Pakistan: Christian Women Live in Fear of Rape and Forced Conversion to Islam

By Martin Barillas

September 19, 2011


The abduction and forced conversion to Islam of Christian girls who are then married against their will to their captors is a disturbing and growing trend in Pakistan; it is estimated that there are over 700 cases every year, according to the Barnabas Fund – a Christian advocacy group based in the UK.

One of the latest incidents involved a 14-year-old girl, Mehek Rashid, who was kidnapped at gunpoint from her home in Shisharwali, Gujranwala, by a gang of five armed Muslim men. One of her abductors yelled that he would purify Mehek by converting her to Islam before marrying her. The local authorities are refusing to investigate the case, apparently because the assailants are from a prominent Muslim family.

It is sadly an all too familiar story in Pakistan, where a senior church leader has warned that the “the cases of forced conversion are rising at an alarming rate”.

In another recent case, a young Christian woman, Mariam Gill, was abducted on her way home from the market in Kahota by a Muslim businessman who had previously asked her to marry him and been refused. She was forcibly converted and married to her kidnapper. His actions were praised by the Muslim leader who conducted the ceremonies as “a pious act”.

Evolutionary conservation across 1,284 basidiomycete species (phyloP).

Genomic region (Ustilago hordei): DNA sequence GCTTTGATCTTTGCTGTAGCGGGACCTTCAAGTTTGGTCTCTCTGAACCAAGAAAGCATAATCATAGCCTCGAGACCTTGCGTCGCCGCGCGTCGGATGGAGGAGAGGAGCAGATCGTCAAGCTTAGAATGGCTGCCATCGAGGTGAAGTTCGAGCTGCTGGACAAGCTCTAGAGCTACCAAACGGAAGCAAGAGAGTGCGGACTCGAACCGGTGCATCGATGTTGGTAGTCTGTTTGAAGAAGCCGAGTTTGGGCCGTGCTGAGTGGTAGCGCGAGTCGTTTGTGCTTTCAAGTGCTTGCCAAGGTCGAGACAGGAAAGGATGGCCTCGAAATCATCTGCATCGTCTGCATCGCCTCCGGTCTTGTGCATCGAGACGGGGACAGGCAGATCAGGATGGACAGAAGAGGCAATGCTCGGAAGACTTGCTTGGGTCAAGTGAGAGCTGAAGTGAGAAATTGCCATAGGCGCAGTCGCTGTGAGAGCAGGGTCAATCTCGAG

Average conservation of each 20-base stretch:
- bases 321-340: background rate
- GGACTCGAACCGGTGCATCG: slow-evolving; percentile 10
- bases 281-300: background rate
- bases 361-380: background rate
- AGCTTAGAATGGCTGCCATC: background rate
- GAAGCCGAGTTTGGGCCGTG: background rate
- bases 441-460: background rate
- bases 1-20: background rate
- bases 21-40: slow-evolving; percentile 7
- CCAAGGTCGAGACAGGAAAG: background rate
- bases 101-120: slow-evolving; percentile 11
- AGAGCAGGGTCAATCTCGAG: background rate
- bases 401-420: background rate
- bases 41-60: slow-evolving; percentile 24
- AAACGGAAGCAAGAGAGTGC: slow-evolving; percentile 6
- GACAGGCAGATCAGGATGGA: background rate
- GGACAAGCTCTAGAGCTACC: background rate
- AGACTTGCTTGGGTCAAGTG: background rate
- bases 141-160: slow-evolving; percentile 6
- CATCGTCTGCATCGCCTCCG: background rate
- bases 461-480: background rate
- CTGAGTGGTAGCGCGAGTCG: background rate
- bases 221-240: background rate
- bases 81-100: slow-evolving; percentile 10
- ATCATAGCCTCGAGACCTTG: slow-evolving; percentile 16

The authorities initially refused to intervene; a local police officer said Mariam acted of “her own free will”. But after she was questioned by officials and told them that she had been abducted and forced to convert, they returned Mariam to her family. The young woman’s ordeal is not over, however; her kidnapper threatened “terrible consequences” if he did not get her back.

Violence and rape

The forced conversions and marriages are often carried out by influential Muslim families who threaten and severely beat the young girls to frighten them into compliance, as seemingly happened in the case of Farah Hatim. The authorities rarely take action, and often the young girls never return to their families unless they manage to escape their captors. The girls are often raped and become pregnant, making it almost impossible for the courts to release them.

One father was told by police to “forget his daughters” after the two Christian sisters were abducted, raped and forcibly converted in Faisalabad in May.

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